In early April, The New York Community Trust approved $4.7 million in grants to 44 groups working to improve the quality of life in New York City across a wide range of fields, from environmental protection to education reform to homelessness.
The application and review processes of these grants began when the worldwide threat of the COVID-19 pandemic was just emerging. While the crisis has upended the lives and daily functioning of everyone and every organization, many of these grants will still go a long way toward strengthening the city’s safety net, which is now being sorely tested. In other cases, grantees operating under the current “new normal” will have to alter how they deliver services due to the disruptions resulting from the efforts to slow the spread of the virus.
In addition to the grants listed below, we have launched a major effort to speed help to the city’s nonprofits struggling with the effects of the pandemic and to get ready as new needs arise in the coming weeks. However, the many issues that confronted the city prior to the crisis remain, so we are resolute in continuing all of our efforts to address the ongoing needs of our city.
Citymeals on Wheels, $100,000. To distribute meals to 18,000 homebound elderly for three months because of the effects of the COVID-19 pandemic.
Correctional Association of New York, $200,000. This group has the sole authority to inspect state prisons and report its findings to the public. With our grant, it will increase transparency within the prison system with a focus on improving health care for prisoners.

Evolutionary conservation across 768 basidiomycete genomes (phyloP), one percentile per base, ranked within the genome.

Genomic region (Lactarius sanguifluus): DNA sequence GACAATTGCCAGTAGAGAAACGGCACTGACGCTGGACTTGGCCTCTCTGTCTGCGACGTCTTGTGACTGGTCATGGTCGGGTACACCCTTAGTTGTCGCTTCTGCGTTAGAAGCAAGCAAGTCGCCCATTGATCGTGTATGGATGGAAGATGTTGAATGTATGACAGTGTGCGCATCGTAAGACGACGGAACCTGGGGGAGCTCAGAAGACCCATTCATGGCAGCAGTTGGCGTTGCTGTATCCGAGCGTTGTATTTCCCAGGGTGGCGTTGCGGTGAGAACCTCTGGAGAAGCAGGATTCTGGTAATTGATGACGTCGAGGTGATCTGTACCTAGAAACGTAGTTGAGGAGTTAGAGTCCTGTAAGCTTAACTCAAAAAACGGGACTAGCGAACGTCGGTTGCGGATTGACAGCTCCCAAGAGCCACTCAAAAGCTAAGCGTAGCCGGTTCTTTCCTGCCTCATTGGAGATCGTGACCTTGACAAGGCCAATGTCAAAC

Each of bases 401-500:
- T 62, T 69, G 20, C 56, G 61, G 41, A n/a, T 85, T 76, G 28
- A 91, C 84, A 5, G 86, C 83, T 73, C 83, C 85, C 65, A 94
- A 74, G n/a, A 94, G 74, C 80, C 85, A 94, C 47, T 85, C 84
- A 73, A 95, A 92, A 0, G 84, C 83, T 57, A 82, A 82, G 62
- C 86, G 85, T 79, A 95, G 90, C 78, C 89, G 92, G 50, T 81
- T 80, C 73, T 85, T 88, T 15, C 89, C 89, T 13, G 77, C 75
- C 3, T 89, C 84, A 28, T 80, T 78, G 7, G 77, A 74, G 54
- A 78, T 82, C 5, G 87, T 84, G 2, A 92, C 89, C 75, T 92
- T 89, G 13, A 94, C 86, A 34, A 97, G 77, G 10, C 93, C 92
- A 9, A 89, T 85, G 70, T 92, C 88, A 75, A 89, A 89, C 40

God’s Love We Deliver, $100,000. A three-month grant responding to the coronavirus pandemic so the nonprofit can produce and deliver medically appropriate to 4,600 homebound people with health problems.
Health Research, $150,000. A grant earmarked for the New York State Department of Health public health laboratory, the Wadsworth Center, so it can conduct whole-genome sequencing on COVID-19 samples sent to its virology laboratories.
HMH Hospitals Corporation, $227,000. To study Staphylococcus aureus bacteria and use whole genome sequencing to better understand it and track its transmission. The S. aureus is a major threat to the lives of hospital patients because of its role in bacterial infection.